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Across the pond: how US firms' boards of directors adapted to the passage of the general data protection regulation

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dc.contributor.author Klein, April
dc.contributor.author Manini, Raffaele
dc.contributor.author Shi, Yanting (Crystal)
dc.date.accessioned 2023-07-26T07:15:35Z
dc.date.available 2023-07-26T07:15:35Z
dc.date.issued 2022
dc.identifier.citation Klein A, Manini R, Shi YC. Across the pond: how US firms' boards of directors adapted to the passage of the general data protection regulation. Contemp Account Res. 2022;39(1):199-233. DOI: 10.1111/1911-3846.12735
dc.identifier.issn 0823-9150
dc.identifier.uri http://hdl.handle.net/10230/57672
dc.description.abstract One of the prime responsibilities of the board of directors is to understand and oversee its firm's risk profile. We exploit a recent European Union (EU) regulation, the General Data Protection Regulation (GDPR), as a quasi-exogenous shock to the cyber risk landscape to assess whether boards of US firms changed their focus and governance structures to deal with this new challenge. The GDPR encompasses a sweeping set of regulations aimed at protecting EU citizens from unwanted uses of their personal Internet data. Although an EU regulation, the GDPR applies to all US public firms with at least one EU user. Adopting a difference-in-differences methodology, we use firms that already fall under a US data privacy regulation as a control group and find that boards of treated US firms, on average, increase their focus on cyber risk, add more directors with cyber/IT expertise, and more frequently assign cyber risk oversight to the board or to a board committee. In cross-sectional tests, we show that these changes are positively associated with a firm's ex ante cyber risk, but are unrelated to whether a firm had a large EU presence, suggesting a more global reaction to the GDPR. In addition, we examine some of the consequences of these board changes. We find boards that promptly responded by changing their board focus, expertise, and monitoring assignment of cyber risk around the passage of GDPR had fewer future cyberattacks/data breaches and less related media attention. Our findings suggest that, on average, American corporate boards promptly responded to changes in the cyber risk environment in ways that reduced their firms' overall future cyber risk. Our results have implications for the efficacy and flexibility of US corporate boards to respond to unexpected changes in risk.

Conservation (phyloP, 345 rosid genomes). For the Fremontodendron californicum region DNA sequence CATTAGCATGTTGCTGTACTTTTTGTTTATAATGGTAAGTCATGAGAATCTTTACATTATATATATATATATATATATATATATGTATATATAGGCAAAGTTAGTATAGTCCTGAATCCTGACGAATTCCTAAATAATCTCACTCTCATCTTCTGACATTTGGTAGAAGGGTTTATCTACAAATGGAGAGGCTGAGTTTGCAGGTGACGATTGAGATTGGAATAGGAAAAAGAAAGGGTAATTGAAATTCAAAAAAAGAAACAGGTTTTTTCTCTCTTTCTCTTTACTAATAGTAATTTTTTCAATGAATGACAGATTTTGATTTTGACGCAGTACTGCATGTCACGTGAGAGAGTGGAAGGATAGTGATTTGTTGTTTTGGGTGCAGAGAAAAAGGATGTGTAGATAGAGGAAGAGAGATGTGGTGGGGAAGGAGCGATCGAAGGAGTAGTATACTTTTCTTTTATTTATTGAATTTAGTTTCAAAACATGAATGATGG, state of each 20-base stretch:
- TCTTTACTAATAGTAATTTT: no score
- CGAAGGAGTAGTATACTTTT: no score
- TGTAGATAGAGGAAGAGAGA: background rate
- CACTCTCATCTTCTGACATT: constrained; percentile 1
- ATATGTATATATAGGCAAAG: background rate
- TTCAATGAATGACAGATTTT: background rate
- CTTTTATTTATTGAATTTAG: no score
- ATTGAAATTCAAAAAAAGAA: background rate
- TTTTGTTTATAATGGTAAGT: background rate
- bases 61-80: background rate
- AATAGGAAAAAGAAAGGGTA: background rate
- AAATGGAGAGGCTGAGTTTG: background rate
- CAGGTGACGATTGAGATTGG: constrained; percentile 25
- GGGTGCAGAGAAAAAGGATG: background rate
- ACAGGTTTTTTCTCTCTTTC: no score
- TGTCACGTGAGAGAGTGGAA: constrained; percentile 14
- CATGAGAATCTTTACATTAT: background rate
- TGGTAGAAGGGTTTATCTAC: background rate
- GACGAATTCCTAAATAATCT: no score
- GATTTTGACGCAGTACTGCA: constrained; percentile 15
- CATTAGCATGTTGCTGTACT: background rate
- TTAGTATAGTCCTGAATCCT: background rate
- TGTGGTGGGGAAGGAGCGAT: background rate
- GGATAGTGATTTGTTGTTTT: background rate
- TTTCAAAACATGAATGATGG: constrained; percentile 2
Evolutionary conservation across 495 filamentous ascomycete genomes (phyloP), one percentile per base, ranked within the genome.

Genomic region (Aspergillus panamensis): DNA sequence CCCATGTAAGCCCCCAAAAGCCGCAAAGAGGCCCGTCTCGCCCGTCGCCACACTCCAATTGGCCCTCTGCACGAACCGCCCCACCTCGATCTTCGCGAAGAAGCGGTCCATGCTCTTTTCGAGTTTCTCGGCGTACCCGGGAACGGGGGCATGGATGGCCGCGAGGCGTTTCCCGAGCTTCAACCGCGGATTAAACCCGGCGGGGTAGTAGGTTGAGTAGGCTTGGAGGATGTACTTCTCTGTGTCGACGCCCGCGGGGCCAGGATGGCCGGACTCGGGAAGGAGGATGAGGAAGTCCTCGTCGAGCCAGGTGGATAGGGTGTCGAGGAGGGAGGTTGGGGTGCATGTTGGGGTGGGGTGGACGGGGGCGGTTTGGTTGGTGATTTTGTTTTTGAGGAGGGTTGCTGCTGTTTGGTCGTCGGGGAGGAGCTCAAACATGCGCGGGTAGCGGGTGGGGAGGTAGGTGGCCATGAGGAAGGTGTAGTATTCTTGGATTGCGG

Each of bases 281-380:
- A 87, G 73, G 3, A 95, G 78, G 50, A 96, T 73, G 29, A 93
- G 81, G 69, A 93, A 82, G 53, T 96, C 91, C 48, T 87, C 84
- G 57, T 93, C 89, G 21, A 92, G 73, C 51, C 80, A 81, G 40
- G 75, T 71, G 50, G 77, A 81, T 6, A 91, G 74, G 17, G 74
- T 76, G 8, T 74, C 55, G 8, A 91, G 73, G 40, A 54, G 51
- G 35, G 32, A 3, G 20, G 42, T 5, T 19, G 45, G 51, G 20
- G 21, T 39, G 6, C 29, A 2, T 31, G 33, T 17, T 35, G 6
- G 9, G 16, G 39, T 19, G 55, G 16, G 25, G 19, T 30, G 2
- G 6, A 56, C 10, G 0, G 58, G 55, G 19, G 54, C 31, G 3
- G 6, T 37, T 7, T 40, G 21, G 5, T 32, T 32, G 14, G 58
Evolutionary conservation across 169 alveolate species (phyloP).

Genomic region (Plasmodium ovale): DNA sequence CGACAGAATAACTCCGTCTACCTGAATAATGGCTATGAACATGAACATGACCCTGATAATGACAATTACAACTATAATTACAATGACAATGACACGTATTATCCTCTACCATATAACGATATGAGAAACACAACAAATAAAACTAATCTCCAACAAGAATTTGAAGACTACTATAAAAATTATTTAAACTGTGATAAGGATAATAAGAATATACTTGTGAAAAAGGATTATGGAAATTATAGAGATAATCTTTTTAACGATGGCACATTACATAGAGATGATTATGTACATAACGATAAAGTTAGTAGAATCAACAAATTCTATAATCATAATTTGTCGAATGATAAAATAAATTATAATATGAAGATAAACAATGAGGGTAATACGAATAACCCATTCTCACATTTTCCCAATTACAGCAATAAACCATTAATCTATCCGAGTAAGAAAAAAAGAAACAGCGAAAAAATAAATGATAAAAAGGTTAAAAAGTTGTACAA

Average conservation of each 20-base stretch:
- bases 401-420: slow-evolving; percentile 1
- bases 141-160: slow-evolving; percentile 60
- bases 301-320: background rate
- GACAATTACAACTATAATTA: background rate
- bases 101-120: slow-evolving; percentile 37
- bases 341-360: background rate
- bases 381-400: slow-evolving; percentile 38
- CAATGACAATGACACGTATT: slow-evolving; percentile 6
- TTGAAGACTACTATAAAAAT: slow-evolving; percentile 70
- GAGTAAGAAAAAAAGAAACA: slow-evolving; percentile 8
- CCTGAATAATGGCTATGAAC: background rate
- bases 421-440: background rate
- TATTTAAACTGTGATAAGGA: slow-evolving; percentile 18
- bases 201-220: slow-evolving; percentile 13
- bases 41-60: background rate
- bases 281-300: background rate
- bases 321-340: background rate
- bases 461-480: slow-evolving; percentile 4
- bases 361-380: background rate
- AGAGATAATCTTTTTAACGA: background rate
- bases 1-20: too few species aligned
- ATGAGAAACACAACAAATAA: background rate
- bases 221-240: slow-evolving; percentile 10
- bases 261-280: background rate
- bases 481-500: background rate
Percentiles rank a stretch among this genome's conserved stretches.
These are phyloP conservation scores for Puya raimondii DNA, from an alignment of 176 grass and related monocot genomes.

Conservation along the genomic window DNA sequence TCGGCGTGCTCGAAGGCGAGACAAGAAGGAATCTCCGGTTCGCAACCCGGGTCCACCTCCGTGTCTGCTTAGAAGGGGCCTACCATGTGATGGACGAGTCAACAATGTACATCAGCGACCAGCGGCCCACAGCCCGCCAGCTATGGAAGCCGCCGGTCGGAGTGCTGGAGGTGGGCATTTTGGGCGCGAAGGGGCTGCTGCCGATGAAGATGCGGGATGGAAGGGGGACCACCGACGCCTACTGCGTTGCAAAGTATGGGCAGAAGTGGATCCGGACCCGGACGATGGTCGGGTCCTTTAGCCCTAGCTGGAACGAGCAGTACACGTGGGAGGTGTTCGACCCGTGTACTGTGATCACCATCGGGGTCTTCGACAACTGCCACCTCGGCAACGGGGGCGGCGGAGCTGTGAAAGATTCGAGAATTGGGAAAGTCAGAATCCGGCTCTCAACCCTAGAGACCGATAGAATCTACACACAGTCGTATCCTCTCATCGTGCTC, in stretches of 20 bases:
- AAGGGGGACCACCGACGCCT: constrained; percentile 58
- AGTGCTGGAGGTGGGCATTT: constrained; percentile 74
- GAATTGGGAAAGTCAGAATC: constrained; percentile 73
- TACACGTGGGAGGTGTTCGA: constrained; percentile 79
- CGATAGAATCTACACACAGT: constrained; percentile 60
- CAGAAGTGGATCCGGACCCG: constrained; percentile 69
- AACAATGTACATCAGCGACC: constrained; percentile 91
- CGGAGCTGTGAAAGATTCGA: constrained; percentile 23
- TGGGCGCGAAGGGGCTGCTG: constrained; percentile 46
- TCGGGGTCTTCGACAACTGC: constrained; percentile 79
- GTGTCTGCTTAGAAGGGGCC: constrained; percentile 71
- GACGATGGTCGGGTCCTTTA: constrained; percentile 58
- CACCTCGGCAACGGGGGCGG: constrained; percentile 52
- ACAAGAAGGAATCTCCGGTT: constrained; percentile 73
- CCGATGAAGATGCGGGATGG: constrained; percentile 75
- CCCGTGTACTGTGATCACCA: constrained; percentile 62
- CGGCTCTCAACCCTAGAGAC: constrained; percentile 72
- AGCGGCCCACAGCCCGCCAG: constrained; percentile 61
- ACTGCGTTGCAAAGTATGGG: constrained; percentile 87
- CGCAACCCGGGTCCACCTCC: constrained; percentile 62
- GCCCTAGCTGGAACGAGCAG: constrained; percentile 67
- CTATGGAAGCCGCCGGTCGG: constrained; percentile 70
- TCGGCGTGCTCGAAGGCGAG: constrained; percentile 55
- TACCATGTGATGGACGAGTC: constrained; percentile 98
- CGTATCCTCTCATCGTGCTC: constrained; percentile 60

dc.format.mimetype application/pdf
dc.language.iso eng
dc.publisher Wiley
dc.relation.ispartof Contemporary Accounting Research. 2022;39(1):199-233.
dc.rights This is the peer reviewed version of the following article: Klein A, Manini R, Shi YC. Across the pond: how US firms' boards of directors adapted to the passage of the general data protection regulation. Contemp Account Res. 2022;39(1):199-233, which has been published in final form at http://dx.doi.org/10.1111/1911-3846.12735. This article may be used for non-commercial purposes in accordance with Wiley Terms and Conditions for Use of Self-Archived Versions.
dc.title Across the pond: how US firms' boards of directors adapted to the passage of the general data protection regulation
dc.type info:eu-repo/semantics/article
dc.identifier.doi http://dx.doi.org/10.1111/1911-3846.12735
dc.subject.keyword corporate governance
dc.subject.keyword board of directors
dc.subject.keyword cyber-risk
dc.subject.keyword GDPR
dc.subject.keyword regulation
dc.rights.accessRights info:eu-repo/semantics/openAccess
dc.type.version info:eu-repo/semantics/acceptedVersion

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